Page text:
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  1. #1
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    Default Wndtp

    by Marie Kunkel, Nicholas Racculia, and Jerome Wisneski

    Our primary observation is not doing the program as written seems to hinder progress...time on the program, special snowflake status, artificially high initial squat weight, stuck too quickly, excessive warmups, bastardization of the program...

    Article

  2. #2
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    Apr 2016
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    Cedar Park, TX
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    Very interesting article. In all honesty, I have modified the program slightly as well. Instead of cleans I do barbell rows. I'm thinking I'm going to sub out the rows and bring in another deadlift day. Oh, one other mod I made. I was not progressing with squats at all. I hit 225 (when I started I couldn't squat the naked bar - had to start with goblets and presses) and then actually started regressing. So, I tried something different. I made the squats on deadlift days "light" squats and do 3 sets of 10. I know that's way off the ranch but my 43 year old never really been in good shape legs are much happier for the change. And most importantly, my squat numbers are going back up.

    And I have made mistakes. I was definitely over warming up and exhausting myself before my work sets. I downloaded an app that has a barbell warm-up plan that has helped enormously. Another mistake I made was my form with both bench and deadlift. My poor deadlift form initially caused me huge back problems that put me out of the gym for a couple of months. Essentially a do-over. My poor bench form just caused me impingement pain which lead me to de-load back to the naked bar for work-sets and slowly build back up with proper form. Finally, I learned I needed to rest more between work sets. I increased from 2 to 3 minutes and that helped a ton.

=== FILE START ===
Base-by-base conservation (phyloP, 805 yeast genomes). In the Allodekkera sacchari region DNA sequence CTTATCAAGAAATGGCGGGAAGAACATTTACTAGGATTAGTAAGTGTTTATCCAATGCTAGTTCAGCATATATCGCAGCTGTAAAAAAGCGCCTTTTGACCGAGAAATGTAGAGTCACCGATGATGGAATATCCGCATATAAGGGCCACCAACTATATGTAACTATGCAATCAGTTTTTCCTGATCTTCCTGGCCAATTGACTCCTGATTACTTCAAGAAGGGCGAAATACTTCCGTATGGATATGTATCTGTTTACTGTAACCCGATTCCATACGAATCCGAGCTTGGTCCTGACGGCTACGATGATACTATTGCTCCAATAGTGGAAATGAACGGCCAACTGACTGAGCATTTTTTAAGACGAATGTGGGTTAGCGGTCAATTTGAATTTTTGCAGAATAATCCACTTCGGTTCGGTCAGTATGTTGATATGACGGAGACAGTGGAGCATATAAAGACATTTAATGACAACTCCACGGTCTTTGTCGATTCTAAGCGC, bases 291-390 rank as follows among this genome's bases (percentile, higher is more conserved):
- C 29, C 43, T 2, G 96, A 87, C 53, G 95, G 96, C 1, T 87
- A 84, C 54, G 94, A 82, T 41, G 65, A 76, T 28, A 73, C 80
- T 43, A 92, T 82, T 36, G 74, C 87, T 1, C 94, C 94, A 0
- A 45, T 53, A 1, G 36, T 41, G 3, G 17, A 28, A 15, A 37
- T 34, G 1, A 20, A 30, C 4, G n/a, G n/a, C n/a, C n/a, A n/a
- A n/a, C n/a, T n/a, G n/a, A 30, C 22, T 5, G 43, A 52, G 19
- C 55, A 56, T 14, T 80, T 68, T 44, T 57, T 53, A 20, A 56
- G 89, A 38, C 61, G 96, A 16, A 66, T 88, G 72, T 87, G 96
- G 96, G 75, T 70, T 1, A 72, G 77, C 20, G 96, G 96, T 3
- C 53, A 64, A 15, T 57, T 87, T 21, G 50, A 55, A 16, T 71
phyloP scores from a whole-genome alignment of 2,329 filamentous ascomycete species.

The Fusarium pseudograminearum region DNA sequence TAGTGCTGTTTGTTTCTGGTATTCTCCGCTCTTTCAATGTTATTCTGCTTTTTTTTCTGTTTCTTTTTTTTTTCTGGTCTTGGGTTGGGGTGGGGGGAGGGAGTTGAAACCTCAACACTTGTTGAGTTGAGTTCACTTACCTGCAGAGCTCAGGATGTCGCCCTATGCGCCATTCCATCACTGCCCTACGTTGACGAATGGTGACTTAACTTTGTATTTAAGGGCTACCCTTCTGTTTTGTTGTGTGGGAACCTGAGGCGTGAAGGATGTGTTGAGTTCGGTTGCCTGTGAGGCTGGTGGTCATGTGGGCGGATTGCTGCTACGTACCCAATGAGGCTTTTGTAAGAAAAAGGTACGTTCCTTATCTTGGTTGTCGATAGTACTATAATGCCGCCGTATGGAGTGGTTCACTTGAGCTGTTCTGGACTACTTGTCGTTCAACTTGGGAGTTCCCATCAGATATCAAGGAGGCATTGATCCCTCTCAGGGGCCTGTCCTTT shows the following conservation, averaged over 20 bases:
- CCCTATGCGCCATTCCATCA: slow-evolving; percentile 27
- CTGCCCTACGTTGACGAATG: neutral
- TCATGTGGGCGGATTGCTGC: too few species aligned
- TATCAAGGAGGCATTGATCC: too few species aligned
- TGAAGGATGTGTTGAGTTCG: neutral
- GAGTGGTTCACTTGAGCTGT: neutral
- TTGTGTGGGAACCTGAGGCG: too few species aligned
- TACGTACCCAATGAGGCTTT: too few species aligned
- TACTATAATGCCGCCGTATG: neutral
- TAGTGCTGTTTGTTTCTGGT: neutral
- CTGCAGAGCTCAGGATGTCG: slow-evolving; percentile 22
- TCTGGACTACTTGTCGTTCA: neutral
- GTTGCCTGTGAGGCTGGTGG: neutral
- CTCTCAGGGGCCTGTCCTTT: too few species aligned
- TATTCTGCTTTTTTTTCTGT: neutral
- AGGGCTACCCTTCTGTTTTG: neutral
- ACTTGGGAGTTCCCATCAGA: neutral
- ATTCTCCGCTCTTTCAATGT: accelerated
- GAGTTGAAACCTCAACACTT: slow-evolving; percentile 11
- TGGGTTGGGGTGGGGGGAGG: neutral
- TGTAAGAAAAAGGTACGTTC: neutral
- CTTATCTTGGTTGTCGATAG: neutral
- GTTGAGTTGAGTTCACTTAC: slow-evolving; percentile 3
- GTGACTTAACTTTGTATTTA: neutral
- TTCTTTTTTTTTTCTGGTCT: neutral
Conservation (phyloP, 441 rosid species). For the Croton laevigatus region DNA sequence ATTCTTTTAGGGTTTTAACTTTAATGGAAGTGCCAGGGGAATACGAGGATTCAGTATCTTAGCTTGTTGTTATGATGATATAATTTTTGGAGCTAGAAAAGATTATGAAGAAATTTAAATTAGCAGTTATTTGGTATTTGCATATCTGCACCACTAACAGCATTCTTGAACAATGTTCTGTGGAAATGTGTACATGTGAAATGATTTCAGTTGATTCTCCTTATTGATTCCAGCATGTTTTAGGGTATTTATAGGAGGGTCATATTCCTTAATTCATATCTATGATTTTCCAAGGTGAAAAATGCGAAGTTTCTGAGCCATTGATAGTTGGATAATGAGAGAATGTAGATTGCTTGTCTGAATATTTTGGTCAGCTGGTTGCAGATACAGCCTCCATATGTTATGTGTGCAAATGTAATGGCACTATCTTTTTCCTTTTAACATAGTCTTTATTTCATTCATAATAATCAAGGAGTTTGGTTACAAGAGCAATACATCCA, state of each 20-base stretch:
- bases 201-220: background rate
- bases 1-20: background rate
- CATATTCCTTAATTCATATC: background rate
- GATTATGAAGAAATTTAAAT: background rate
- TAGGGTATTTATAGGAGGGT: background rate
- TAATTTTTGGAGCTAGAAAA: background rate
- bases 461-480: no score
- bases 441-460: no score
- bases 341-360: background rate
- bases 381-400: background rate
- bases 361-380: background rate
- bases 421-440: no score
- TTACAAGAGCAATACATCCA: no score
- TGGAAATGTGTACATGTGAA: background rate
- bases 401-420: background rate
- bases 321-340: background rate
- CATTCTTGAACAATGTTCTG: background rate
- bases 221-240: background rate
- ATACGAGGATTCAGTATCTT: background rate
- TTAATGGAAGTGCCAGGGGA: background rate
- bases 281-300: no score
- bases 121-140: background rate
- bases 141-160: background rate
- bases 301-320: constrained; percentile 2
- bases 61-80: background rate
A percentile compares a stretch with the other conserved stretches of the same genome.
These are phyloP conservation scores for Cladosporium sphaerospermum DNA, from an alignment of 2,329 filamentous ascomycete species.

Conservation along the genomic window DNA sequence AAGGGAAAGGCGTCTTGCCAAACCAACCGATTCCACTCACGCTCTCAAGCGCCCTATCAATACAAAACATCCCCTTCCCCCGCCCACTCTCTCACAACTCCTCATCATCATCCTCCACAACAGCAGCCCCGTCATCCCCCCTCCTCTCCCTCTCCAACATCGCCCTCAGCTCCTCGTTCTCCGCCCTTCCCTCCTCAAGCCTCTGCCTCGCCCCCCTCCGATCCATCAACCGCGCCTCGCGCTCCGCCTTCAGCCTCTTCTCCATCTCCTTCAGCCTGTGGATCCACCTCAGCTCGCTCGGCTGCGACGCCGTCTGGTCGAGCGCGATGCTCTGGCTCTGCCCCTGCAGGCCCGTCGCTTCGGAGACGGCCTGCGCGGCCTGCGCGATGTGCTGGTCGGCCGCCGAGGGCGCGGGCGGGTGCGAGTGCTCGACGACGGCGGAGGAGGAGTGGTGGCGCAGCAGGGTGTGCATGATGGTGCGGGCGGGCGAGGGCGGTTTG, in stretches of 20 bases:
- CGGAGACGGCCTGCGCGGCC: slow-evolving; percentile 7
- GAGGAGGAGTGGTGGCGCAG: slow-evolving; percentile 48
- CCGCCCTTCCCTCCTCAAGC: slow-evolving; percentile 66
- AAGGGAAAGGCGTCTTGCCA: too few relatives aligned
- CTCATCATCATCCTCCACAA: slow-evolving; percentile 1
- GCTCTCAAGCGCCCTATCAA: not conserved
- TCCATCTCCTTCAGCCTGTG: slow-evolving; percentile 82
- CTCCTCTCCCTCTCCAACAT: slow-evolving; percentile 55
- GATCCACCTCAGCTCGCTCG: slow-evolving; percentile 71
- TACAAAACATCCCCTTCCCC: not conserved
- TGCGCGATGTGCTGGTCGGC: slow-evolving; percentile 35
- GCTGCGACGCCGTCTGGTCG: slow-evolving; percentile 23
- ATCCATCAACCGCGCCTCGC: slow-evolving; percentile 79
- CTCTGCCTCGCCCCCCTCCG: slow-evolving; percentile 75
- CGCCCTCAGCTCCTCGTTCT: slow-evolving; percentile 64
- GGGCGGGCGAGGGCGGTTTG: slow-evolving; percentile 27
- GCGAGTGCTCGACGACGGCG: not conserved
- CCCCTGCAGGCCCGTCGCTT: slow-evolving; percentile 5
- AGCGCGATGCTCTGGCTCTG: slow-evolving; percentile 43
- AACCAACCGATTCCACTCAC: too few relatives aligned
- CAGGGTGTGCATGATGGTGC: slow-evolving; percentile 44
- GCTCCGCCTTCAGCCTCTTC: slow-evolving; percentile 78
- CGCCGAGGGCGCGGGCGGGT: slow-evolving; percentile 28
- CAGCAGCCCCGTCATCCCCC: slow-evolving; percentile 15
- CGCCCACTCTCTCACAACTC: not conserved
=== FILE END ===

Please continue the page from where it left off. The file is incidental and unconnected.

I'm OK with these set backs as I'm not trying to compete with anyone other than myself. And even in that regards I'm doing this mostly because when I leave the gym in the morning I feel incredible and can't wait to get back at it as soon as possible.

  3. #3
    Join Date
    Nov 2007
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    East Coast
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    Nice work.

    Would be cool to see some multilevel modeling to see what factors predicted the steeper/shallower slopes on the squat
    Applied Longitudinal Data Analysis: Modeling Change and Event Occurrence: Judith D. Singer, John B. Willett: 9780195152968: Amazon.com: Books

  4. #4
    Join Date
    Nov 2010
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    Chicago
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    This was an excellent read.

    Only 5.2% of all males squatted with at least 67% of the frequency recommended by The Program and started out with less than 185 lbs. on the bar.

    the average starting squat was 171 lbs. (178 lbs. for the males)
    Holy crap people. Who goes from the couch to thinking you can below-parallel squat ~175 for reps?

    staying on the program too long becomes unsustainable as the trainee is no longer a novice and unable to recover by the next workout, possibly leading to frustration and disappointment. We discovered a few outliers who decided they were on The Program for a very long time (e.g., one entrant logged 107 weeks of training).
    Probably me

    Of course these lifters were not really doing The Program at all. We discovered that “SS for the Long Haul” users mostly stagnated for great periods of time and progress was essentially flat over long periods.
    Definitely me